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Show that if $(a,b)=1$, $a\mid c$ and $b\mid c$, then $a\cdot b\mid c$.

Tried

$c=a\cdot k$ and $c=b\cdot j$ with $k,j\in\mathbb{N}$ then $a\cdot b\mid c^2=c\cdot c$.

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By Bezout theorem $(a,b)=1\iff \exists u,z\in\mathbb Z:\ ua+bv=1(*)$ and since $a|c$ and $b|c$ so $c=ka$ and $c=k'b$ so multiplying $(*)$ by $c$ we find $$uac+bvc=uk'ab+vkab=ab(uk'+vk)=c\Rightarrow ab|c$$

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  • $\begingroup$ This was very good. I did very well. Thank you! $\endgroup$ – marcelolpjunior Dec 9 '13 at 21:04
  • $\begingroup$ You're welcome. $\endgroup$ – user63181 Dec 9 '13 at 21:05
  • $\begingroup$ Ben Rodhane Using this, or similar concepts, as I could show that, if $(a,b)=1$ then $(ac,b)=(c,b)$. $\endgroup$ – marcelolpjunior Dec 9 '13 at 21:08
  • $\begingroup$ Morning Sami. Thanks for noting that typo. :) $\endgroup$ – Mikasa Dec 10 '13 at 7:15
  • $\begingroup$ You know your theorems! Just the right tool for the job! $\endgroup$ – amWhy Dec 11 '13 at 13:35
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$\rm\ a\mid c=b(c/b)\overset{(a,b)=1}{\color{#c00}\Rightarrow} a\mid c/b \,\Rightarrow\, ab\mid c,\ $ the $\rm\color{#c00}{red}$ inference by Euclid's Lemma. $\ \ $ QED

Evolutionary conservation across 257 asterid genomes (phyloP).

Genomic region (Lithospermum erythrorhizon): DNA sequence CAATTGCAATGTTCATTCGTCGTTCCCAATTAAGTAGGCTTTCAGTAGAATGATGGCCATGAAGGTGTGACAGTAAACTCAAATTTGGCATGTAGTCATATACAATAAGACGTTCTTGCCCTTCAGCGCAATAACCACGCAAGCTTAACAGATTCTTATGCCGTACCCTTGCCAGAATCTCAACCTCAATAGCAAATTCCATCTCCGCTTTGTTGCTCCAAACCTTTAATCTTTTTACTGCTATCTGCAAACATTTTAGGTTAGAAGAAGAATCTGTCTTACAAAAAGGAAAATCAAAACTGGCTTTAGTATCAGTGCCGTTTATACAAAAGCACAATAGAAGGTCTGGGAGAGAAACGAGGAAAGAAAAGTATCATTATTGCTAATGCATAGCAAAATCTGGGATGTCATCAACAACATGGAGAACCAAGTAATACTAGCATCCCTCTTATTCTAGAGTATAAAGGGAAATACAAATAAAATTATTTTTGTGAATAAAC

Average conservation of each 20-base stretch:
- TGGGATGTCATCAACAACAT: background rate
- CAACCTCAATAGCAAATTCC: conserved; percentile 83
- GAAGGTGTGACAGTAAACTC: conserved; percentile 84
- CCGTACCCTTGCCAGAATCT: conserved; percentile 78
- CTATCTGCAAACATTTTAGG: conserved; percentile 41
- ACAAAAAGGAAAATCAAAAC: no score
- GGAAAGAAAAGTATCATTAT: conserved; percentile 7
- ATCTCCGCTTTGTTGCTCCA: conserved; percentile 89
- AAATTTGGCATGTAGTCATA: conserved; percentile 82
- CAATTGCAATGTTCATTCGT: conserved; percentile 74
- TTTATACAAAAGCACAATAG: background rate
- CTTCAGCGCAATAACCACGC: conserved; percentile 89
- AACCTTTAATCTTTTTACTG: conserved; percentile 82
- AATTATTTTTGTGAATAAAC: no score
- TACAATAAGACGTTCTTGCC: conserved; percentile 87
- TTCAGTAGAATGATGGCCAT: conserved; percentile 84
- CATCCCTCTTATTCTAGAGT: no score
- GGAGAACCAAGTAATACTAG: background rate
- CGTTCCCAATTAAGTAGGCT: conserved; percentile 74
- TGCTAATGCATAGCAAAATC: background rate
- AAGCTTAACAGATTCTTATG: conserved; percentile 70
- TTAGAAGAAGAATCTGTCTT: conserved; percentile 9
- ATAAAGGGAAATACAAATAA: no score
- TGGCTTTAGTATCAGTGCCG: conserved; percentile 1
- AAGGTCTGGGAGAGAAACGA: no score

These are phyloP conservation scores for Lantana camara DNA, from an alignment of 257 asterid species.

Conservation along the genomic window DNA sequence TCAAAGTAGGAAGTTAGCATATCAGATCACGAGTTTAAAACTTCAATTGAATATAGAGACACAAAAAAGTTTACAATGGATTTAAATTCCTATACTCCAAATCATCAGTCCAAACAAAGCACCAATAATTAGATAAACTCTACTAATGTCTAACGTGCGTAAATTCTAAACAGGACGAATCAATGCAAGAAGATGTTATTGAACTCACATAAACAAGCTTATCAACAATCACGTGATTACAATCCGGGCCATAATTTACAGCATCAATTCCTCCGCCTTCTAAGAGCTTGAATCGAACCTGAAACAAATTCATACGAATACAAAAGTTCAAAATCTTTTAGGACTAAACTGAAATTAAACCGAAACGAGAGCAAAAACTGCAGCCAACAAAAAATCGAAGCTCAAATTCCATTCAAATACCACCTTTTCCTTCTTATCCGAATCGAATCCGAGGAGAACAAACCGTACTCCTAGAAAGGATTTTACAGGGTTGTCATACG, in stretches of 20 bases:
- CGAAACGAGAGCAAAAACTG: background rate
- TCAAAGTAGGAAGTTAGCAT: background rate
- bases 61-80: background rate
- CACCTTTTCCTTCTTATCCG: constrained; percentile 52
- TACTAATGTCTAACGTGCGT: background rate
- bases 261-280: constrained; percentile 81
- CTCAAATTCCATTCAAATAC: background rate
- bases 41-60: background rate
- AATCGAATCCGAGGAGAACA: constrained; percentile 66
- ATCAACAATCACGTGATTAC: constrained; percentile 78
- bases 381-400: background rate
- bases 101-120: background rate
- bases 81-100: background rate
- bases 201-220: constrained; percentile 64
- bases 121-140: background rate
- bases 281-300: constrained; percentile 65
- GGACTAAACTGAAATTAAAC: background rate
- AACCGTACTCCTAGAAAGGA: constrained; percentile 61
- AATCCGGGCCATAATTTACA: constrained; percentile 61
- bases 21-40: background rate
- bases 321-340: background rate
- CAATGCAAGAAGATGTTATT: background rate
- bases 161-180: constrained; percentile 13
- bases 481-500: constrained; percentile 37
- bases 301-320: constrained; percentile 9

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Get the prime factors of c. Then some of them form a, some of them are the factors of b, and because $(a,b)=1$ no factors of a and b occur twice. Then the remaining factors of c are what you have to multiply to $a\cdot b$ to get c, so $a\cdot b|c$.

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$c=a.k=b.j$

But $(a,b)=1$, and $a$ divides $b.j$, so $a$ divides $j$. Hence $a.b$ divides $c$.

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You can generalize this theorem further:

If $a \mid c$ and $b \mid c$ then $\operatorname{lcm}(a,b) \mid c$ where $\operatorname{lcm}(a,b)$ is the least common multiple of $a$ and $b$. This is obvious by definition of lcm but you also need to prove that $\displaystyle \operatorname{lcm}(a,b) = \frac{|a \cdot b|}{\gcd(a,b)}$.

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